Continually adds new details, tweaks and small requests that keep nudging the finish line a little further away, while gradually morphing the project beyond the originally agreed scope.

While a scope of work will usually include one or two rounds of feedback and minor corrections, these shouldn’t be treated as opportunities to introduce new requests not stated in the original brief.

Changes or additions to a brief should be agreed separately and may attract additional fees.

5. The War and Peace brief:

Includes way too much information, or too many lengthy attachments.

Do they really need to read an entire 65-page sales deck and three white papers before writing that 150-word marketing email? You’re paying the creator to create, the producer to produce, the writer to write. You’re not paying them to read the equivalent of a Russian novel.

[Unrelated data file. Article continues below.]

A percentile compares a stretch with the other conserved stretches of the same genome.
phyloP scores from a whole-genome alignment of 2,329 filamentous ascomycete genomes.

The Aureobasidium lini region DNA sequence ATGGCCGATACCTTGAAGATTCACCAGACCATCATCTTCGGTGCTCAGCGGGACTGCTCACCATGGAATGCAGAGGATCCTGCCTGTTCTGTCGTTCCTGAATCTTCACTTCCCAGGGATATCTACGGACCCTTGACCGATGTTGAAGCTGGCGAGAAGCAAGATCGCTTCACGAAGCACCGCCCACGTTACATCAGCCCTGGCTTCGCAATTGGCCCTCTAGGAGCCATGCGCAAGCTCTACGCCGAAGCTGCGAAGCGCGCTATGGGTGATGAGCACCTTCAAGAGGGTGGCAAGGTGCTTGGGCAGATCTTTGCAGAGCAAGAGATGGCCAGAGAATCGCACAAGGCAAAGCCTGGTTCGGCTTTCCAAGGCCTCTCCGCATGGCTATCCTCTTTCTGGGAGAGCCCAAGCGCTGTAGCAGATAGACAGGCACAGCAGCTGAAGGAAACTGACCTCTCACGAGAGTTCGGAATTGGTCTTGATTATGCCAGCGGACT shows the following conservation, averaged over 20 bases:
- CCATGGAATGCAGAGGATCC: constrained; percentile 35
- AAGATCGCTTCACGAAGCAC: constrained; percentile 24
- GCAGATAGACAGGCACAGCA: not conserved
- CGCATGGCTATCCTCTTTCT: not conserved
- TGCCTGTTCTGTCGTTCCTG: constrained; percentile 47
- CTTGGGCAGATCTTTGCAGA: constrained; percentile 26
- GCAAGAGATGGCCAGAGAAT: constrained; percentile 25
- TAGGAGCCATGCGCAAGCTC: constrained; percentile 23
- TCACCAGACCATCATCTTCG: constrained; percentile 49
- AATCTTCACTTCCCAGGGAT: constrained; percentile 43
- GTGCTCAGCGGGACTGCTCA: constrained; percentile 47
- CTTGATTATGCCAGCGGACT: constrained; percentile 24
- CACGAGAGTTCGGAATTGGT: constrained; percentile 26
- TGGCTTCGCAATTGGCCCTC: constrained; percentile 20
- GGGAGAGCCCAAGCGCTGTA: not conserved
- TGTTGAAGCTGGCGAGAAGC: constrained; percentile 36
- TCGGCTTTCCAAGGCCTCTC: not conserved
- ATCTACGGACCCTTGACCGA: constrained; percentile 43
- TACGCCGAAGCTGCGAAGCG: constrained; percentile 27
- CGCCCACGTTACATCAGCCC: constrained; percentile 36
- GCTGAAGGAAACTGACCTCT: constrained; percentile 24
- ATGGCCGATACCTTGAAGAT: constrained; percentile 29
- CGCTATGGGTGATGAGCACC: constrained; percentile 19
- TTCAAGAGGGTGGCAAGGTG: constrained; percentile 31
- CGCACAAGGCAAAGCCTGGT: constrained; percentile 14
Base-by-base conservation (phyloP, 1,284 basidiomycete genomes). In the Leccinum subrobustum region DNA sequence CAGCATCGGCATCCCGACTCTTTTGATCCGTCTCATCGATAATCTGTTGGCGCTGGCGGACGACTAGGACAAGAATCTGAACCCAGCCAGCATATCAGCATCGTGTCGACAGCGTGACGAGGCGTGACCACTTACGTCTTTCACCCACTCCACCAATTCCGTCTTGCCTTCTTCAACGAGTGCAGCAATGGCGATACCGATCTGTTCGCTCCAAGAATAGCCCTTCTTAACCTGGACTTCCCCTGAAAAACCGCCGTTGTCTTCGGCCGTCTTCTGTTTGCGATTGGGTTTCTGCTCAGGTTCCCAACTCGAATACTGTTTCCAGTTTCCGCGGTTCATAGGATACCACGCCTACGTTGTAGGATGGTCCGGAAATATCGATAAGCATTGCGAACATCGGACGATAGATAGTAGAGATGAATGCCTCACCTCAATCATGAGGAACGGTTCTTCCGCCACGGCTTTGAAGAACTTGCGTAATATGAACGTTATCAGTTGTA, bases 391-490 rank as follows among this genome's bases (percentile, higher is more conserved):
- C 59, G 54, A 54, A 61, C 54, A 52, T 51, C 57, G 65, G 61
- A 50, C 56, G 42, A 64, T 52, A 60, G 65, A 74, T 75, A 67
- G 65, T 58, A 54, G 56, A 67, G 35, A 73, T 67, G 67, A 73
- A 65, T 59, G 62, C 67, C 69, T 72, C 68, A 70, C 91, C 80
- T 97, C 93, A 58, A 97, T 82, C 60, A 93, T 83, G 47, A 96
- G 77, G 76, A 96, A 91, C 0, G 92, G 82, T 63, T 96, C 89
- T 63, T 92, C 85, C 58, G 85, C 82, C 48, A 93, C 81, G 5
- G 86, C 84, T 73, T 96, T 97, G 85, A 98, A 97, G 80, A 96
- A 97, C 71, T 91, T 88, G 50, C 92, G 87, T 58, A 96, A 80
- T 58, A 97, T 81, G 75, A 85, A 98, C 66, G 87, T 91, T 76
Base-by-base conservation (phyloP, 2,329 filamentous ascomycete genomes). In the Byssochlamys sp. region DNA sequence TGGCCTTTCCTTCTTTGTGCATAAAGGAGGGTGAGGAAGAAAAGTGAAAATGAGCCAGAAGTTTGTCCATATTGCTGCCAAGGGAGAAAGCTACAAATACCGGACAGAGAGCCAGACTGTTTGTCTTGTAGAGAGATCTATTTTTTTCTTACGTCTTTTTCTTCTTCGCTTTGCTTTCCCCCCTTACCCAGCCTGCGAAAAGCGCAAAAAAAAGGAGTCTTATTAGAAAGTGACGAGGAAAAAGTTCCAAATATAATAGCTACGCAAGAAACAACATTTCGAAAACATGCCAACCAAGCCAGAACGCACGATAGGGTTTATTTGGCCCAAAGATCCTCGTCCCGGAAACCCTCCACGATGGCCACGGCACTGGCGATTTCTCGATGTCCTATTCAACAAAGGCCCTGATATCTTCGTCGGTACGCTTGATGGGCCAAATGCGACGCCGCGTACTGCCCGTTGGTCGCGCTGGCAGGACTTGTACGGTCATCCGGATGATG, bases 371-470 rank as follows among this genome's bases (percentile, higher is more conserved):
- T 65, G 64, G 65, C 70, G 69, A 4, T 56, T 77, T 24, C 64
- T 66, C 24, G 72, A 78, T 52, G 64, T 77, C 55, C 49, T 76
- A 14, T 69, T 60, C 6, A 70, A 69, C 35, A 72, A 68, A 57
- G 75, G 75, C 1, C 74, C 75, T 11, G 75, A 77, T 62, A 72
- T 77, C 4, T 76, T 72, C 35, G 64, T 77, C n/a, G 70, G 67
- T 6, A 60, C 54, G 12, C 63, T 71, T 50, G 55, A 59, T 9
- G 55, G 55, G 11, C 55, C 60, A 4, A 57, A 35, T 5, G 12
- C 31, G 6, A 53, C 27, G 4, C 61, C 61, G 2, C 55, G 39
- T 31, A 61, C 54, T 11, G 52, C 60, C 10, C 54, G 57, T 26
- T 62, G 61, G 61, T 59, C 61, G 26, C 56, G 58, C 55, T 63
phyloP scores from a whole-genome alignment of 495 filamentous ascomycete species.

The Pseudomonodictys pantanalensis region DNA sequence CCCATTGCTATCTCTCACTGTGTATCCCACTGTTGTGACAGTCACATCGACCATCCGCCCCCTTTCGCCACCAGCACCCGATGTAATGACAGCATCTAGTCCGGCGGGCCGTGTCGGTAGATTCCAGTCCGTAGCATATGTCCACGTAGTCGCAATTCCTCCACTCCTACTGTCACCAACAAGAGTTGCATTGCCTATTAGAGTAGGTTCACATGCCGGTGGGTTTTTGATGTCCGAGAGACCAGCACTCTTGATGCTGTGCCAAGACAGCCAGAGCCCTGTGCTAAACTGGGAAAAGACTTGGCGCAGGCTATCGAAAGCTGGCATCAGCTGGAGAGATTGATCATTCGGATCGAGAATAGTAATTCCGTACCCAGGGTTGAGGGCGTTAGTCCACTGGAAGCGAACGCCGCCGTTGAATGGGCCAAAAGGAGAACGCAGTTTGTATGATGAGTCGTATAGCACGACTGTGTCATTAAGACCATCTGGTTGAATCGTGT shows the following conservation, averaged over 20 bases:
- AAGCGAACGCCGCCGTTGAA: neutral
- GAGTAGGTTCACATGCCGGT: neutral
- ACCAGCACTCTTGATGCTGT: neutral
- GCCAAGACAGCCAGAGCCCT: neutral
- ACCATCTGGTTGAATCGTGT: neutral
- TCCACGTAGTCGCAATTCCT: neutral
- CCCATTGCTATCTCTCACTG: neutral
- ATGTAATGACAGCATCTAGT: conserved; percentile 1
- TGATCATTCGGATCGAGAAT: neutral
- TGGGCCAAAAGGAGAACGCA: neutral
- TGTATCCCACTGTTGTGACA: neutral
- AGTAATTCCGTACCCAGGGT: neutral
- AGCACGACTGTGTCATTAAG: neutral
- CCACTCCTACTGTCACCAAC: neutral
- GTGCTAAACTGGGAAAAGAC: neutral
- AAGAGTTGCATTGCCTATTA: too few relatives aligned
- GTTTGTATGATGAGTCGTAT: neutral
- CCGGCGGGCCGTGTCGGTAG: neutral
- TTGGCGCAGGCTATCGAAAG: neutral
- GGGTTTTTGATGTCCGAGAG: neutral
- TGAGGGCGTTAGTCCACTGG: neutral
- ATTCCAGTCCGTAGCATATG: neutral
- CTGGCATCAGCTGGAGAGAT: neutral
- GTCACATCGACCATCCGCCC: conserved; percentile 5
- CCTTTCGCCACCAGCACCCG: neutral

While a brief needs to be comprehensive and detailed, it also needs to be … well … brief. Summarise for them only the most important or relevant information.

6. The jigsaw brief:

Not so much a brief as a casual series of instructions sent in bits over time; some in emails, others as comments during Zoom meetings or within Slack threads.

This can often happen when the agency or freelancer is engaged too early, while internal discussions and deliberations are still ongoing.

A good brief needs to be one document that can serve as a single reference point – a single point of truth – for what is required.

How to brief effectively

Sometimes, an agency or contractor might send you a briefing template to fill out, full of questions and text boxes, to extract the necessary information for a project. Needless to say, one of the most obvious briefing mistakes is not answering all of the questions.